My Christmas Cactus is 35 years old.  She has grown very large even though I have given away hundreds of slips during the years.  When winter comes we put her in my chief culinary consultant’s hideout, also known as his “shop.”  The middle of March my beautiful cactus was lovingly brought up to the house where she will spend the summer outside our door, on the carport.  Within a day or two after its arrival,  a little momma-to-be claimed this protected spot for her own nesting ground.

God loved the birds and invented trees.  Man loved the birds and invented cages.  ~Jacques Deval, Afin de vivre bel et bien

I didn’t have to look too far for these five little babies who are nearly pushing each other out of the nest.  I was a little distance from these babes, high on a 12′ ladder using my telephoto lens.  However, with each little, click, click, click of my camera their hungry mouths would open a bit further.  I apologized profusely that I didn’t even have a morsel for them.
As precious as these babies are, the highlight of my camera adventures this week came when a little colt was born just a few miles down the road.  In this picture the colt is less than 24 hours old.  I was in awe as I watched from a distance as momma took care of her new baby.  As it happens daddy was very close by as well.  If you are alarmed at momma’s skinny ribs, this little lady had been through a lot.  She had carried twins and I do believe they required every bit of nourishment from her.  One twin died during birth and the colt you see is the surviving sibling.  It is now a week later and when I saw them yesterday, both mom and baby are thriving!

There is something about the outside of a horse that is good for the inside of a man.  ~Winston Churchill

Horse sense is the thing a horse has which keeps it from betting on people.  ~W.C. Fields
When it comes to horse and birdie quotes this one takes the cake!

One reason why birds and horses are happy is because they are not trying to impress other birds and horses.
~Dale Carnegie

Happy Spring!  Just in case you missed any recipe posts this week, here is a run down of cooking from my kitchen and a few from others!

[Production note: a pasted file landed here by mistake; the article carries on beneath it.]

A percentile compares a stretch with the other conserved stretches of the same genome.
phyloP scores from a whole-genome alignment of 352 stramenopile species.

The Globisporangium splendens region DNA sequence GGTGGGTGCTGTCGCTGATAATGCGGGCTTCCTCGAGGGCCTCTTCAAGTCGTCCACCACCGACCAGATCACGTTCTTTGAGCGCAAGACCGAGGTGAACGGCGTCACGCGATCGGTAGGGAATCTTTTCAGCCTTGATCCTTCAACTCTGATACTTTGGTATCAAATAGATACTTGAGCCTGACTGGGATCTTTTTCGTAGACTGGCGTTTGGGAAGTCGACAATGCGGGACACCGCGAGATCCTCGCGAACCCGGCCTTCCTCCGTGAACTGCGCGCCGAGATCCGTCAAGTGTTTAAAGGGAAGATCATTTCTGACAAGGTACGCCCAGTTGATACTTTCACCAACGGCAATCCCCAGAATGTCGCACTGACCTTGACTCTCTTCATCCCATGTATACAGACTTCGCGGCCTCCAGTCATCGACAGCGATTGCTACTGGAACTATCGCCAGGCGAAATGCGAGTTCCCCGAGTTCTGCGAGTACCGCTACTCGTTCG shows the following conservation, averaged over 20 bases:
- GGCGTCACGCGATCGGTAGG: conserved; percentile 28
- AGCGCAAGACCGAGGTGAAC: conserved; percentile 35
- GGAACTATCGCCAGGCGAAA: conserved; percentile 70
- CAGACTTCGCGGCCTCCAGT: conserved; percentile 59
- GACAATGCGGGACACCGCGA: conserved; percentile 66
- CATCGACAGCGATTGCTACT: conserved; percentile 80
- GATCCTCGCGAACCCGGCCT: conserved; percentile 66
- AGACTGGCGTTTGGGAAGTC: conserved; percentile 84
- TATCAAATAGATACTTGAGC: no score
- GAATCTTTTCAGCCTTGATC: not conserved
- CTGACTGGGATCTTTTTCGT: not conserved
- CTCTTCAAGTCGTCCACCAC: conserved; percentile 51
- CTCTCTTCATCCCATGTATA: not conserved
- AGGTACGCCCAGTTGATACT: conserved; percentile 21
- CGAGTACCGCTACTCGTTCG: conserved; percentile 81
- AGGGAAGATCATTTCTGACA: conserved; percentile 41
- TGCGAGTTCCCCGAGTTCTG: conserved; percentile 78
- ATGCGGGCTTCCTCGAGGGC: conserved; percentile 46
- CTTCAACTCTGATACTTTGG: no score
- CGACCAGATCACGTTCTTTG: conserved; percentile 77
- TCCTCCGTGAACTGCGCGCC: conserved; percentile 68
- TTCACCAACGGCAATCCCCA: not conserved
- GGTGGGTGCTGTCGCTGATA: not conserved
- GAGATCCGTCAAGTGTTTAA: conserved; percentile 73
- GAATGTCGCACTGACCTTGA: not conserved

Cheesy Hashbrown Potatoes

Parmesan Baked Asparagus Fries with Lemon-Garlic Aioli

Home made Raspberry Sauce

Tuesdays With Dorie: Lemon Loaf Cake and a special appearance by Jameson’s Lemon Cake!

Bookmarked:  Check this out!
Baking is my Zen: Floating Island

Many Blessings and Happy Cooking!

Thank you to everyone who is using my Amazon links to make your Amazon purchases! I appreciate it!

Baked Parmesan Asparagus “Fries” & Lemon Garlic Aioli

Walk Through The Bible In One Year
Week 12 reading plan per day
Click on the colored link to read each day’s scripture.
Monday Judges 1-4, Tues Judges 5-7, Wed Judges 8-10,
Thursday Judges 11-14, Friday Judges 15-18,Saturday Judges 19-21, Sunday Ruth
Enjoy The Read!

I have a long standing love-hate relationship with asparagus spears.  My chief culinary consultant loves them, I hate them.  Well, I used to hate them.  That was before we grew them in our garden.  Why in the world does it make a difference if I buy beautiful asparagus, all the same size, wrapped in a rubber band, from the grocery store or I walk outside and snap off a dozen or so, all different lengths?  The first time I roasted a few spears from our garden you would think I had just discovered nuclear fission (not to worry – I have no idea about nuclear fission, just heard it on a movie.)  Anyway, all of the sudden my taste buds stood at attention and I uttered, “wow, these are delicious.”  Beginning of love asparagus, end of hate asparagus.